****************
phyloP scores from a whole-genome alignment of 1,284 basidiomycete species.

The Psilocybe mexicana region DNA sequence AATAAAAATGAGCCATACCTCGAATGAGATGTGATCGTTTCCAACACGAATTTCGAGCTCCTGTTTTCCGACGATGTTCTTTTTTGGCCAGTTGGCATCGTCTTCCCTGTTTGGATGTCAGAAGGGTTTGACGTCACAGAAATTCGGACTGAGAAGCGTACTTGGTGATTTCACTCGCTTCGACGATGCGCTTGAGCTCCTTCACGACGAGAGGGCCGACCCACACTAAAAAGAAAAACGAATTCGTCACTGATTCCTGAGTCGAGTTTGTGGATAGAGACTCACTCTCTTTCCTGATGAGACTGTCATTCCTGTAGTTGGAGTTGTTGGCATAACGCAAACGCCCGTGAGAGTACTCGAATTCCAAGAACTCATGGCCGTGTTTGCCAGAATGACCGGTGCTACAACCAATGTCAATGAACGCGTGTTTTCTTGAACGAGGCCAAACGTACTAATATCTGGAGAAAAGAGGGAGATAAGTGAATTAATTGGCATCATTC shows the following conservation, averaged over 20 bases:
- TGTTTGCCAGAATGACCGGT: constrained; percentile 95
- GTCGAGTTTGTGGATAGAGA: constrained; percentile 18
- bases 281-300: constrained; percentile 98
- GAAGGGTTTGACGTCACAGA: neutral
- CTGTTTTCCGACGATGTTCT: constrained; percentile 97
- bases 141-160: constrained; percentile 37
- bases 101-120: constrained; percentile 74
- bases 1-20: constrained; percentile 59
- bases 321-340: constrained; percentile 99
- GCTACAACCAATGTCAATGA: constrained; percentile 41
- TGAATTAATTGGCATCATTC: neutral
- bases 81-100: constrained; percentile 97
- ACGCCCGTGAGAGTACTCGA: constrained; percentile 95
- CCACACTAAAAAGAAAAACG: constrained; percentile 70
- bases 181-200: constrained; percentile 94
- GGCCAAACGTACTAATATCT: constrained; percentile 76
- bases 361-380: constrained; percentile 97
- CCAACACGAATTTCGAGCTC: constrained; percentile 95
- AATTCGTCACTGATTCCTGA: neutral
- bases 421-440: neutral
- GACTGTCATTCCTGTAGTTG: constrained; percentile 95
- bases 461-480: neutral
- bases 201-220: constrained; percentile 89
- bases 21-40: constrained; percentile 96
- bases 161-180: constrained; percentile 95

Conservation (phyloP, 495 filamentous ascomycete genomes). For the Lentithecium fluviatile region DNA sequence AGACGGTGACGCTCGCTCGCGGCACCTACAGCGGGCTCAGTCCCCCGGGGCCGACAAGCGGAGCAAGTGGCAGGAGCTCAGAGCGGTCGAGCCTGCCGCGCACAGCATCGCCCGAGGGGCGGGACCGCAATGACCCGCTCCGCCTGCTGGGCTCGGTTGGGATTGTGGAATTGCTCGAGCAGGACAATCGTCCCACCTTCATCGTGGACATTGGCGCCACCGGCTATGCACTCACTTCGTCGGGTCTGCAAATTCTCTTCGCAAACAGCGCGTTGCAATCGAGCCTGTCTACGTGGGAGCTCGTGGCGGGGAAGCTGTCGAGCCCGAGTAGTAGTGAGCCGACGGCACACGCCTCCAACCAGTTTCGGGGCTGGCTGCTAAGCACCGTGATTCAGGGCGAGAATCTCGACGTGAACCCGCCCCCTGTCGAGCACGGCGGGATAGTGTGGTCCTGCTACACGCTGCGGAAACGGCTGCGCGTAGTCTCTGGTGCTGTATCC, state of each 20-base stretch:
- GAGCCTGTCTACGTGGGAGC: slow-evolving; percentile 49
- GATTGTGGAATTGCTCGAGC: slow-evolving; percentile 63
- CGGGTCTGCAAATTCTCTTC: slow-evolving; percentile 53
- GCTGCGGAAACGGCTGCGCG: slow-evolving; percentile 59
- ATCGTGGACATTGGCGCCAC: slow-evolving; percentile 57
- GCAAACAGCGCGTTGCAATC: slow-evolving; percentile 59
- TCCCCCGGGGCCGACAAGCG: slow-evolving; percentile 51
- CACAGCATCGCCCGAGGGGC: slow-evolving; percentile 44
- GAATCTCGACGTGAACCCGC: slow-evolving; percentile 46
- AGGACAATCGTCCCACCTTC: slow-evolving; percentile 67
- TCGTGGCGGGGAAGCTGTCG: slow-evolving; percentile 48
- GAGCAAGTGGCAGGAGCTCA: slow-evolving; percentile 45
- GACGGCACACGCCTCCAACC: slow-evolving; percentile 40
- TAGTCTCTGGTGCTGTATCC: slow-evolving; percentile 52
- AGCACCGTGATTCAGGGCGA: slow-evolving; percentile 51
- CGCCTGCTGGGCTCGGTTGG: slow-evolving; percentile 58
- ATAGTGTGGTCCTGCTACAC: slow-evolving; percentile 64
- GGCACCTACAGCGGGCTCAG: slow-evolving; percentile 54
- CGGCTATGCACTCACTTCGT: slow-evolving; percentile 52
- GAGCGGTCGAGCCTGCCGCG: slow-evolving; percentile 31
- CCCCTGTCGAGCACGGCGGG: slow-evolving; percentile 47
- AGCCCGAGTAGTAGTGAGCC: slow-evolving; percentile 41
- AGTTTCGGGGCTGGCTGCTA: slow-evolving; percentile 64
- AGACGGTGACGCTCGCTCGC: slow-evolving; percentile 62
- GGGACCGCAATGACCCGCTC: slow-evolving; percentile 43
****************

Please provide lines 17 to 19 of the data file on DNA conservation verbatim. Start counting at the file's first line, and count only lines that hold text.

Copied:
- bases 181-200: constrained; percentile 94
- GGCCAAACGTACTAATATCT: constrained; percentile 76
- bases 361-380: constrained; percentile 97